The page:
Public Papers

Remarks at a Republican Party Fundraising Luncheon in Denver, Colorado


Thank you very much, Natalie. Thank you for that very, very generous introduction. What a job she's doing as Colorado's top elected Republican official -- outstanding -- and I am confident she'll win big in the fall. It's great to see so many friends out there and to be back in Denver -- be with our family, Neil and Sharon.

When Bruce Benson, the State chairman, called and said it would be a big boost if our party's number one asset came out to Colorado, I said, ``Sure. What time do you want Barbara to be there?'' [Laughter] I bring you greetings. I am flying solo today. She sends her regrets. She and our dog are doing a number in the bookstores, but nevertheless -- [laughter] -- I'm pleased, very pleased, to be back in Denver to show my support, to express my appreciation to Bruce and to Barb and everybody else that worked to make this luncheon so successful.

It is great to be in the Mile-High City. Today there's another city that's feeling a mile high, and that's Atlanta. And I want to say congratulations to them. We know they're going to host a terrific Olympics, and I'm proud the Olympic games will be back in the United States.

This tremendous ticket that we're here to support shows the great strength of the Colorado GOP. We've got a strong team of congressional challengers, ready to contribute, ready to fight for what's best for Colorado and for this country: Bob Ellis, Gloria Gonzales Roemer, Jason Lewis, Wayne Allard -- all good. And Colorado's got Capitol Hill veterans like my friend Joel Hefley and Dan Schaefer -- back at work in Washington, represented here today by their wives, Lynne and Mary. So, we've got a good team, and we need your support to get them elected. Then there's a well-known voice here in Colorado and Chairman of my Advisory Council on Education, Colorado's candidate for Governor, John Andrews.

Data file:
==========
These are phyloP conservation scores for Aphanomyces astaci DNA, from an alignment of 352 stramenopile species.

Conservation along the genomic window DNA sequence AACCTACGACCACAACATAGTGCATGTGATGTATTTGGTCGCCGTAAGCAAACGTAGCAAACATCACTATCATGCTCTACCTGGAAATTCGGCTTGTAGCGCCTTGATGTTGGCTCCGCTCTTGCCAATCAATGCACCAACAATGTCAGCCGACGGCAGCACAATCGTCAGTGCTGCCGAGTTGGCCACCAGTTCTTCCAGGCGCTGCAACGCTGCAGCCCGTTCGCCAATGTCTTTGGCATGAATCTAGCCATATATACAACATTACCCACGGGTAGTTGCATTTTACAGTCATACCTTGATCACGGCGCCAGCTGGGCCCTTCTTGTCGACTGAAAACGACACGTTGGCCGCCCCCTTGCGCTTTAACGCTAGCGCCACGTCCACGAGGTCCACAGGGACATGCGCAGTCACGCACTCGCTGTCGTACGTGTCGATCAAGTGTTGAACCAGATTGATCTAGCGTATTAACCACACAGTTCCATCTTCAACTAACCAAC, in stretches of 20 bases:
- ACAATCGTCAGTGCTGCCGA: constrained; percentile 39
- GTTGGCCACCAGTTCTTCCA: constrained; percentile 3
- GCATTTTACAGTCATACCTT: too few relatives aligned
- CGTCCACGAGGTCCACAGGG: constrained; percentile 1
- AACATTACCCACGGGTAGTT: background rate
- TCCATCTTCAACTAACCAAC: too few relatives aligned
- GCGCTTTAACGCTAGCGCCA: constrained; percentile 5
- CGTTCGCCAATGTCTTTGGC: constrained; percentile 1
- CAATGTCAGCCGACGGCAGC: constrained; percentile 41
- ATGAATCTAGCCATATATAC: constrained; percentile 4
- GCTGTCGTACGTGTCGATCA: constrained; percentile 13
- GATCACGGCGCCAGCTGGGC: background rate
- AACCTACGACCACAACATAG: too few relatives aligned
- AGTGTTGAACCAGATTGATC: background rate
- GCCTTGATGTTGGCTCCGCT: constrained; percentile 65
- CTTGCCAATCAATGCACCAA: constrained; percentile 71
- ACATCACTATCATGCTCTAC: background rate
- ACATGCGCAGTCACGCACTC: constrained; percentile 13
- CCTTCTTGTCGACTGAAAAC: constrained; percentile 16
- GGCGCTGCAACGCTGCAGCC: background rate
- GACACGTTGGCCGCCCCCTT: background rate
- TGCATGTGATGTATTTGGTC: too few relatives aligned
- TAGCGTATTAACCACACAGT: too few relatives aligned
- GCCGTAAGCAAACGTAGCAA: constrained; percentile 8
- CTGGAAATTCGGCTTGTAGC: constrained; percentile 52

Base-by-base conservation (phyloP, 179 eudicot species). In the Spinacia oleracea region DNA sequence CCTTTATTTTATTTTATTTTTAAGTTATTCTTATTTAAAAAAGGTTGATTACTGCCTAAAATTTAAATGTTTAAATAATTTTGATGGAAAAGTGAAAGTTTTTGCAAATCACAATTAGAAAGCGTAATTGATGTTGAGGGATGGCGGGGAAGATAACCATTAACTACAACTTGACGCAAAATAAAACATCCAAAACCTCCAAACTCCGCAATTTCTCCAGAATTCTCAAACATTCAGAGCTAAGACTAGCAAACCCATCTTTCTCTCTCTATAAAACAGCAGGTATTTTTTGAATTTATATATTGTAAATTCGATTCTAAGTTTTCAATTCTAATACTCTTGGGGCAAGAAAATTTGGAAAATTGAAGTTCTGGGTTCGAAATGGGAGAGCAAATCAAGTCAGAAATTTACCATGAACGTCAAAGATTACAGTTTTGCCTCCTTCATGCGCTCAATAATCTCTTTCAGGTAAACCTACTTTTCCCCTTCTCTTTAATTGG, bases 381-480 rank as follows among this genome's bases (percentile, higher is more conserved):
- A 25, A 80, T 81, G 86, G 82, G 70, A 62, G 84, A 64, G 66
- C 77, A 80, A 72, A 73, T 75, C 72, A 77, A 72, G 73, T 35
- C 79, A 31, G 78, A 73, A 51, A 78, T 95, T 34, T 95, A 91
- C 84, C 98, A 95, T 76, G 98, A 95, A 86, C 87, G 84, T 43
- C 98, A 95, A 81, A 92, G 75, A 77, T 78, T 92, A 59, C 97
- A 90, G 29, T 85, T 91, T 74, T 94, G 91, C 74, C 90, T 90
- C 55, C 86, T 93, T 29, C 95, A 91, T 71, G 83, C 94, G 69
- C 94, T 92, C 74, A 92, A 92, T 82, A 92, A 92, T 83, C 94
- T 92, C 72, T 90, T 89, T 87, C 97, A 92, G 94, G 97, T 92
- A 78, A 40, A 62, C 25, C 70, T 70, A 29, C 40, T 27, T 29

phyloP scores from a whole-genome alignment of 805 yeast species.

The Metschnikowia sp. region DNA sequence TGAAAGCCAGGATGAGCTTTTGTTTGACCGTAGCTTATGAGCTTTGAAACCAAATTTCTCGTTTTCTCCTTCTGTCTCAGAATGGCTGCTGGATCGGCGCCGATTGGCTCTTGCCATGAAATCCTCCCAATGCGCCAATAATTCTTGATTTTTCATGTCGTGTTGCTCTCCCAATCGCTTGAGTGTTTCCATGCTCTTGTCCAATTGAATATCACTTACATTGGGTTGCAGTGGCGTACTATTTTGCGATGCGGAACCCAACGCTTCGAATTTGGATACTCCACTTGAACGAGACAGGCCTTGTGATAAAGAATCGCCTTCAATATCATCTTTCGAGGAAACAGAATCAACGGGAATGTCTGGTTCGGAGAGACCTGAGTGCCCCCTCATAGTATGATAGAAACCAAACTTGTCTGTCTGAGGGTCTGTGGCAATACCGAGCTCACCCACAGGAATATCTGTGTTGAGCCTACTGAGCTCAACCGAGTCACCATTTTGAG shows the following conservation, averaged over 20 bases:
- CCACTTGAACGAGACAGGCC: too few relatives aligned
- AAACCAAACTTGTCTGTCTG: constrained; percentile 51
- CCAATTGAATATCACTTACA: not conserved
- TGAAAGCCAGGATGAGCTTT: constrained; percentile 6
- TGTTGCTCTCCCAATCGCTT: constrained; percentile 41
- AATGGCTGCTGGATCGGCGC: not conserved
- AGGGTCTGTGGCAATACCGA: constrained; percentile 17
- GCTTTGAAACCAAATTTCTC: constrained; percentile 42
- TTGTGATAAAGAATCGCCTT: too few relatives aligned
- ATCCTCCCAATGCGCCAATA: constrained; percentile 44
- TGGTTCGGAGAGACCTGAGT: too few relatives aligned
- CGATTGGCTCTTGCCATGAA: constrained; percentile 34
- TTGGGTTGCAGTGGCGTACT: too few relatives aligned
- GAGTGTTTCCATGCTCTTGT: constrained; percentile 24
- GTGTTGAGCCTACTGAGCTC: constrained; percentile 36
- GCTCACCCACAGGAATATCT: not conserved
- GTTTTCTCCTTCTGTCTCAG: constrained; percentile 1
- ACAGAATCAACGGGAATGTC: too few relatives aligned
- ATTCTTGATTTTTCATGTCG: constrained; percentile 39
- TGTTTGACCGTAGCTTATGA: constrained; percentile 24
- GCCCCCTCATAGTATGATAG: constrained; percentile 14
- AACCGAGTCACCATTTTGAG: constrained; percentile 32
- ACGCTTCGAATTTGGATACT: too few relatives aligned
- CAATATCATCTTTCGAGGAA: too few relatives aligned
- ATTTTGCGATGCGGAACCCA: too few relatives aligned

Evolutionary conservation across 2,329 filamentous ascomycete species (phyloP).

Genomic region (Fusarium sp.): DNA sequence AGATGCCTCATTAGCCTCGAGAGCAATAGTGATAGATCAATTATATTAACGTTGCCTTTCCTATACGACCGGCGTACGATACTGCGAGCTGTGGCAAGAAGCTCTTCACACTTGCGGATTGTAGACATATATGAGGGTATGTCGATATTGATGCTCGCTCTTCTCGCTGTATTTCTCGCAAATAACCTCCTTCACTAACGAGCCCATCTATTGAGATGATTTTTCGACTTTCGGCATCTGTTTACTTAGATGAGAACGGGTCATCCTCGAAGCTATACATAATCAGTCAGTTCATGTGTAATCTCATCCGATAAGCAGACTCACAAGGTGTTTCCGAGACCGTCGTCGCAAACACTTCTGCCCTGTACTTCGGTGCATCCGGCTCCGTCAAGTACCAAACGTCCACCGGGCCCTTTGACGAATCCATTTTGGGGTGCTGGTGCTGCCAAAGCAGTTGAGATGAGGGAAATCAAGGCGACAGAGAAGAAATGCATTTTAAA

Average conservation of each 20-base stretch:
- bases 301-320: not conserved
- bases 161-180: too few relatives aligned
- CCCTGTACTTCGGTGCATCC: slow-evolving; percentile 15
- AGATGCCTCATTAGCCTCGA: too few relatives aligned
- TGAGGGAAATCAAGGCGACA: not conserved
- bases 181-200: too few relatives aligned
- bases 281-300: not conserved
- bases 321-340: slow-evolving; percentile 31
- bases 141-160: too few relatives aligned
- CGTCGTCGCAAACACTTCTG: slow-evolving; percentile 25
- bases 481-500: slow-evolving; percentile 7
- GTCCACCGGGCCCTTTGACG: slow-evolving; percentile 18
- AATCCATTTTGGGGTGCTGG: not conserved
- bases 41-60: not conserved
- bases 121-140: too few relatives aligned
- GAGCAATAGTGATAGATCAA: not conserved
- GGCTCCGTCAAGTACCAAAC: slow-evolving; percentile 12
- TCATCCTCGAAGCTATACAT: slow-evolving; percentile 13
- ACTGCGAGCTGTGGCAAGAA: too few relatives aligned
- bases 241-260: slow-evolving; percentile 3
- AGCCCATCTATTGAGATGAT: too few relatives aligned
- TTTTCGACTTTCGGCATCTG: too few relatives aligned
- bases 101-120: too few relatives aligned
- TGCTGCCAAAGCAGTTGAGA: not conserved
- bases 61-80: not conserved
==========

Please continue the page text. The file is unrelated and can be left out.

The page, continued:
And also I want to single out another. I'm talking about our nation's drug czar, who flew out here today with me on Air Force One, Bill Bennett. A year ago we announced a national drug strategy, and a few days ago, Bill and I gave a 1-year update to the Nation. In his view and mine, we are making significant progress on the war on drugs. And Bill has been waging a tireless fight, and he deserves a heartfelt vote of thanks from all Americans for what he's doing to help our kids.

And of course, there's another -- not with us today -- but my good friend and your great Senator, Bill Armstrong. And I think, like all his friends here, we regretted his decision to leave the Senate. Bill's been Colorado's articulate voice for lower taxes and balanced budget and a strong national defense and cleaner air. I would only say that Colorado, however, is very fortunate to have a strong successor waiting in the wings, a man who's made his mark as a proven leader on Capitol Hill -- and I'm talking about Hank Brown.

As you may know, he was scheduled to fly out here with us today, but congressional business kept him back in Washington, on the job -- and that's exactly where Hank Brown belongs. And it's great to have Nan with us today. But we need Hank elected to the Senate. All of us who've seen him work there in Washington know he's one of a rare breed. President Reagan and I learned in the eighties that we could rely on Hank in the Congress. And now we're moving briskly into this new decade, in the nineties, and we really do need him. We've got to hold that seat, and I need his excellence in the United States Senate.

Now that Congress is back in session, we've got a lot of work to do. We've got to preserve this precious natural legacy of ours and pass the first package of comprehensive amendments to strengthen the Clean Air Act, the first in a dozen years. And the Congress ought to move now and give the Nation that legislation. I'm convinced the people are coming to realize that this party, our party, is a strong advocate for clean environment. That's an issue that matters to us -- every one of us -- an issue championed by Hank Brown, a man whose roots in the Rocky Mountain State go back five generations, and the other members of this Colorado ticket that I've talked about here today.